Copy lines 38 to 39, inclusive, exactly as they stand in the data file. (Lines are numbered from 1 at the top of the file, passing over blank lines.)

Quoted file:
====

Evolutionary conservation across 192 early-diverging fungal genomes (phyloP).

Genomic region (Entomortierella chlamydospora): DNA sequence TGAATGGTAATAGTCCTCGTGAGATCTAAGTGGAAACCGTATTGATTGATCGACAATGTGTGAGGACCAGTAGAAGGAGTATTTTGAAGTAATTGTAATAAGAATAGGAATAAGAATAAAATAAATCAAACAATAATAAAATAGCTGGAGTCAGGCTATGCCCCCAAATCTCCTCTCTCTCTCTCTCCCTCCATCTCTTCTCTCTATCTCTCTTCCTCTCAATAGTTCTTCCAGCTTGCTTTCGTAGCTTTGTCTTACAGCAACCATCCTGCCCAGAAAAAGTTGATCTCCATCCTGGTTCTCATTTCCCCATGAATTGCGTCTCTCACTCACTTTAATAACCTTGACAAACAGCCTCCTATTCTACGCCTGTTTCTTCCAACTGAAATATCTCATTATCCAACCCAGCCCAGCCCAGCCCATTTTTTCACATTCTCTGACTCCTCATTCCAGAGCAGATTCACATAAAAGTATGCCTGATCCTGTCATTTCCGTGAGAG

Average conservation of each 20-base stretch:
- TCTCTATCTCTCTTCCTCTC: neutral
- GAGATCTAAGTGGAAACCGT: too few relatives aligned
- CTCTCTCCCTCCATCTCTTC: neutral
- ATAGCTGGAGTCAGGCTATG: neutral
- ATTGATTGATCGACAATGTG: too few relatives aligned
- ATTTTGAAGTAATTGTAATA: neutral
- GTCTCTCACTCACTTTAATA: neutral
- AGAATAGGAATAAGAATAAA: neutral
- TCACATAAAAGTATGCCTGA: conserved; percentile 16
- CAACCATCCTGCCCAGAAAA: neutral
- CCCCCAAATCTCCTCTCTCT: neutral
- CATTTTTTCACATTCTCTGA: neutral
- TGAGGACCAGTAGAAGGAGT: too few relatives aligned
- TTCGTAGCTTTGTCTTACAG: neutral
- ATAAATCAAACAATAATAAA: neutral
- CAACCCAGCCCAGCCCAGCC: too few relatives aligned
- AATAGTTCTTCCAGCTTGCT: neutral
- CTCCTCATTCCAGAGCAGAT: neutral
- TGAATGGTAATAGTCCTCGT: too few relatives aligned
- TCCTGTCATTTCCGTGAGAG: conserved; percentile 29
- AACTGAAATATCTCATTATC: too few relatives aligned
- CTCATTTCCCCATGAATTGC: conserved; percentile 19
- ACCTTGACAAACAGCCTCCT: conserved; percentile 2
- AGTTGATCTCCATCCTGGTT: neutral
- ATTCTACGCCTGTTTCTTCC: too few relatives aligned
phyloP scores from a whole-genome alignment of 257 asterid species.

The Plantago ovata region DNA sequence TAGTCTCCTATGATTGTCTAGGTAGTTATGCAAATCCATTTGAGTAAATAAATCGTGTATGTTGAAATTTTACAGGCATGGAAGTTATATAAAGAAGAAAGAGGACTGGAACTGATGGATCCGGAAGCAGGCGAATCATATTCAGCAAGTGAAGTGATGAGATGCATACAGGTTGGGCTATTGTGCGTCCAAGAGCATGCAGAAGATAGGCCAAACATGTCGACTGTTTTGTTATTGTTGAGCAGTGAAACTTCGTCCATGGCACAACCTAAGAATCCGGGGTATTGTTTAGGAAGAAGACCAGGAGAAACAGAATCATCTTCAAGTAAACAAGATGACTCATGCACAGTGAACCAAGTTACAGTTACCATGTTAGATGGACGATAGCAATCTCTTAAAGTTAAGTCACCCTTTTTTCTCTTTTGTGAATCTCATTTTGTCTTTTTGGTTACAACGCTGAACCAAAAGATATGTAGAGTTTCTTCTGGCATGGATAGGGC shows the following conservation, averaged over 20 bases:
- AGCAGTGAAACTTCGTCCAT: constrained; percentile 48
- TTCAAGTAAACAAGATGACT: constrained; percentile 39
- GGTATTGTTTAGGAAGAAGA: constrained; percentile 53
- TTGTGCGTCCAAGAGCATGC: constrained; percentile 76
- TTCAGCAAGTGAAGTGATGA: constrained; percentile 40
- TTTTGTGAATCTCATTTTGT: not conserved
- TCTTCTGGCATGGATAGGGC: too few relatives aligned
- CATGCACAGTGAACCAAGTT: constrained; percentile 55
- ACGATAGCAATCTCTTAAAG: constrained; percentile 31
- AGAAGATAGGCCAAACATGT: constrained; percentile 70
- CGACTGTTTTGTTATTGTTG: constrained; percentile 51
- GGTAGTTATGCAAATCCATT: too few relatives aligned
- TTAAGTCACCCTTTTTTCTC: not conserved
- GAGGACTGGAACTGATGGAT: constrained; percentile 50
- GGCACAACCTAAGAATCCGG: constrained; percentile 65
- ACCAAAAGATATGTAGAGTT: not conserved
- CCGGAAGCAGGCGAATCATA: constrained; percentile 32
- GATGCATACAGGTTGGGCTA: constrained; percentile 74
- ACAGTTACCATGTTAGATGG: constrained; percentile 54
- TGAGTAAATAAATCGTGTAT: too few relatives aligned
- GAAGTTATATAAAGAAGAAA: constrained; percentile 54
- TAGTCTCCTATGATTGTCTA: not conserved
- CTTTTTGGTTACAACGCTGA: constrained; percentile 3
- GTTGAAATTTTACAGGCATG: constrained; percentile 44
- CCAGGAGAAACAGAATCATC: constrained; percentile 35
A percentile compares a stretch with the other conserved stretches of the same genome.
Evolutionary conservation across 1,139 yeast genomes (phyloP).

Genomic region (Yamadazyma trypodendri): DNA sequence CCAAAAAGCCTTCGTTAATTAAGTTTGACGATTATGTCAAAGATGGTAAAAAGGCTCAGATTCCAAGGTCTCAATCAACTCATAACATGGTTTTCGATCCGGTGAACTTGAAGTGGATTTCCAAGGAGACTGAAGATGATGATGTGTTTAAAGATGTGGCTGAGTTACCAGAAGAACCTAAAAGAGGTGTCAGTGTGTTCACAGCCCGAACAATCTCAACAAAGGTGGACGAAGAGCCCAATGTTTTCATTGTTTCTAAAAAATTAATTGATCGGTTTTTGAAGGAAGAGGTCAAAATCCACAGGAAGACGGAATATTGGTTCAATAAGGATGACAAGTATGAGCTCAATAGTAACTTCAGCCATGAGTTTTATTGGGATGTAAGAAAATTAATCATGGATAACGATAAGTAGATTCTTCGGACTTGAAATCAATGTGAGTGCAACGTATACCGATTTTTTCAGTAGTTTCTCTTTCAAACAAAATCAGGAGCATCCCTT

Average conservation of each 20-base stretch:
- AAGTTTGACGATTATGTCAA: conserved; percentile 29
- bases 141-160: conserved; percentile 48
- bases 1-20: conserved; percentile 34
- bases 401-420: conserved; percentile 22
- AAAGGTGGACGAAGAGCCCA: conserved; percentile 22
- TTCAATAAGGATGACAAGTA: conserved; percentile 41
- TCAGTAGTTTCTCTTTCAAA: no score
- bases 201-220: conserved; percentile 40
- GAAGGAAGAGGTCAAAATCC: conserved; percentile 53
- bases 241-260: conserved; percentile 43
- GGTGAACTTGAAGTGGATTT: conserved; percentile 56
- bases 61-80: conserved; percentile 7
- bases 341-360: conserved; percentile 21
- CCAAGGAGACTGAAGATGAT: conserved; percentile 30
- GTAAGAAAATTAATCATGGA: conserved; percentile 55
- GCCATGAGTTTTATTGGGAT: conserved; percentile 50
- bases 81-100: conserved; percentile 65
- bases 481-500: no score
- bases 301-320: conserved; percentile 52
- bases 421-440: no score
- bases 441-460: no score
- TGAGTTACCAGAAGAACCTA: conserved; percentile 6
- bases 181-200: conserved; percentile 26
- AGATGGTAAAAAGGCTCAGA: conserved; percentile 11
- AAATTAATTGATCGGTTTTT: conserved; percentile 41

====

- CATGCACAGTGAACCAAGTT: constrained; percentile 55
- ACGATAGCAATCTCTTAAAG: constrained; percentile 31